Kumalo and his wife wait anxiously to find out if the government will show mercy and overturn the judge’s order of execution. Eventually a letter arrives from the lawyer in Johannesburg, and it says the sentence has not been overturned. Absalom will be hanged to death on the fifteenth of the month.
After reading the note, Kumalo sits grieving for two hours. Eventually his wife tells him to let her read the letter too. She grieves also, but she recovers more quickly. She tells Kumalo that he may not brood. People need him, so he has to go on with life.
Letters also arrive from Absalom and Msimangu. Absalom asks if his child is born yet, and he says repeatedly that he wishes he could go back to the way things were before he left home. Msimangu gives news about Johannesburg, and Kumalo is surprised to find himself missing the city a little.
That afternoon, Jarvis, the magistrate, and the chief all appear at the edge of the village. These great men greet each other, and it is obvious that they have arranged to meet for a particular purpose. However, they do not tell anyone what the purpose is. The white men set up a camera and pound a bunch of sticks into the ground. The chief tries to help, but he clearly does not understand what needs to be done. He does it wrong, and he seems embarrassed when the white men try to correct him. Eventually he gives up and just looks on sullenly as the others pound the sticks into the ground.
Kumalo watches all this from his front door. He is curious about what is happening, but he knows it is not his place to ask. He overhears Jarvis asking the magistrate when they can take the next step. When the magistrate seems noncommittal, Jarvis says that he will go to Pretoria, the seat of the government, to set things in motion. The magistrate agrees that this would probably work. A few minutes later, Kumalo hears the magistrate muttering that Jarvis is driving himself into poverty.
While all this is happening, clouds gather in the sky. Anyone can see that a huge storm is coming, so the chief and the magistrate rush away to make sure they do not get caught out in the rain. Meanwhile, Jarvis stays behind to finish something. When the storm arrives, he takes shelter in Kumalo’s church. Kumalo joins him there.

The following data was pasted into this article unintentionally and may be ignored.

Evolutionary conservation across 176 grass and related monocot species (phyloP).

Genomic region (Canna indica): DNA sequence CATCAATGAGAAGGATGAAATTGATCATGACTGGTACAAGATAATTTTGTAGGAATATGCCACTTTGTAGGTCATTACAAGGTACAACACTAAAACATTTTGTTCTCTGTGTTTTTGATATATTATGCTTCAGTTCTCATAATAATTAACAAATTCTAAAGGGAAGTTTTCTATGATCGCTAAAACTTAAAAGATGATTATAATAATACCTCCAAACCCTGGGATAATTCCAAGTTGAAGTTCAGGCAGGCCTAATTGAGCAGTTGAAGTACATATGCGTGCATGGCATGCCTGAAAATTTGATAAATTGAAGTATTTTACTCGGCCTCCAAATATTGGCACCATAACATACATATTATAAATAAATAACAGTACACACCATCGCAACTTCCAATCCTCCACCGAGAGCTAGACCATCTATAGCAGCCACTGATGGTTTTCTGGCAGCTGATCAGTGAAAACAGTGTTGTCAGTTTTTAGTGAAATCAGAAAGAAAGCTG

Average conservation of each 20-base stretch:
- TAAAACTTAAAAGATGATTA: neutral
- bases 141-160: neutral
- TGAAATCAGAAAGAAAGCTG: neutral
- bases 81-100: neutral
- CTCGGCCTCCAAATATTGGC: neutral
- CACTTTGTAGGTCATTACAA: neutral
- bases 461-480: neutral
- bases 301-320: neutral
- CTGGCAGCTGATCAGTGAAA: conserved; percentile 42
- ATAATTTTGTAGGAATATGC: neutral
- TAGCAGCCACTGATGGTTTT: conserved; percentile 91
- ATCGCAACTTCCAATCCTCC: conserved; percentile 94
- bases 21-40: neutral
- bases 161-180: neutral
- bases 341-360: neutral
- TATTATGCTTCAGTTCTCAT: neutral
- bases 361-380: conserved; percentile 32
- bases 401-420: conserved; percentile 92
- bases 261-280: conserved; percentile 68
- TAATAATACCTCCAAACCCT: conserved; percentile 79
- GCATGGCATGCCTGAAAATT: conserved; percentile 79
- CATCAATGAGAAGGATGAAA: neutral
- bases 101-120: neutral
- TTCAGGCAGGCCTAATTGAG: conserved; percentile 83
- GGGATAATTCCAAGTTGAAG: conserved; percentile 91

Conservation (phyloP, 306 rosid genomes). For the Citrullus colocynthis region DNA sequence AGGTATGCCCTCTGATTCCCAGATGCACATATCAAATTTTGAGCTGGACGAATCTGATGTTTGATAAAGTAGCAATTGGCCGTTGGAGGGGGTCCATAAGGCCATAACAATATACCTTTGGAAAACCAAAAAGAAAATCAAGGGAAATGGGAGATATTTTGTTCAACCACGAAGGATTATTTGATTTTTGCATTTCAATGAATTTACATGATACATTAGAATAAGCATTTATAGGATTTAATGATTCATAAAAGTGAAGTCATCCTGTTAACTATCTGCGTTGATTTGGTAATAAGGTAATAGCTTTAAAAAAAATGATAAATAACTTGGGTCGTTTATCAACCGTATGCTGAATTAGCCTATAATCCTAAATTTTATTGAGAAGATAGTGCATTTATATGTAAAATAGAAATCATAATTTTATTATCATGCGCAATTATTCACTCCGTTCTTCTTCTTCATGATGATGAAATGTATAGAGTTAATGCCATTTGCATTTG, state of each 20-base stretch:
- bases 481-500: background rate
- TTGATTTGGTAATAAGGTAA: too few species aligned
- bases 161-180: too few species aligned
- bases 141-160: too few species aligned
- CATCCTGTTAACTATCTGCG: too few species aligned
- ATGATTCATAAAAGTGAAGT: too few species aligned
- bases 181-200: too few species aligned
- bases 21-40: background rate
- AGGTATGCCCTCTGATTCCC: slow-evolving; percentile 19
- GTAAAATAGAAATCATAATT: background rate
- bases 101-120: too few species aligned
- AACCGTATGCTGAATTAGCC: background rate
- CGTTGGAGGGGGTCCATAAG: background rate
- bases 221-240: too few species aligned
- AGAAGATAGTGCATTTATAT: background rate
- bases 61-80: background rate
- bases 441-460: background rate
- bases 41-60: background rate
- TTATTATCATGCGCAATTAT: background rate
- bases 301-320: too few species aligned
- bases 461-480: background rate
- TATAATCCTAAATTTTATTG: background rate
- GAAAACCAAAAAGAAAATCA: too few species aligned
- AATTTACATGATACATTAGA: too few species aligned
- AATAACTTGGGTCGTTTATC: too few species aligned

The rain comes down hard, and almost immediately Jarvis gets hit by water from a leak in the roof. As Jarvis moves out of the stream, Kumalo says apologetically that there are holes in the roof. The storm grows, and more water comes in. Both men have trouble finding a dry place to sit. Kumalo, who is too embarrassed to think of anything more interesting to say, comments that the roof has many holes.
After that, the men sit in silence until the storm passes. When the rain abates, Jarvis asks about Absalom’s death sentence: “Is there mercy?” Kumalo cannot bear to answer this question out loud, but he is carrying the letter from the lawyer in his pocket. He shows it to Jarvis, who reads it silently. Then, after a long pause, Jarvis says he understands what it is like. He wishes Kumalo well and leaves.
After the storm is over, the villagers come out of their homes to look at the strange sticks the white men pounded into the ground. Nobody, not even the men who work at Jarvis’s farm, has any idea what they are for. The villagers have been ordered not to move the sticks or even to touch them, so the children start a game of pretending to touch them. They keep daring each other to get closer until, eventually, one boy goes too far and actually pulls a stick out. His mother drags him away by the arm, and the men carefully put the stick back. They do their best to make it look like it was never touched.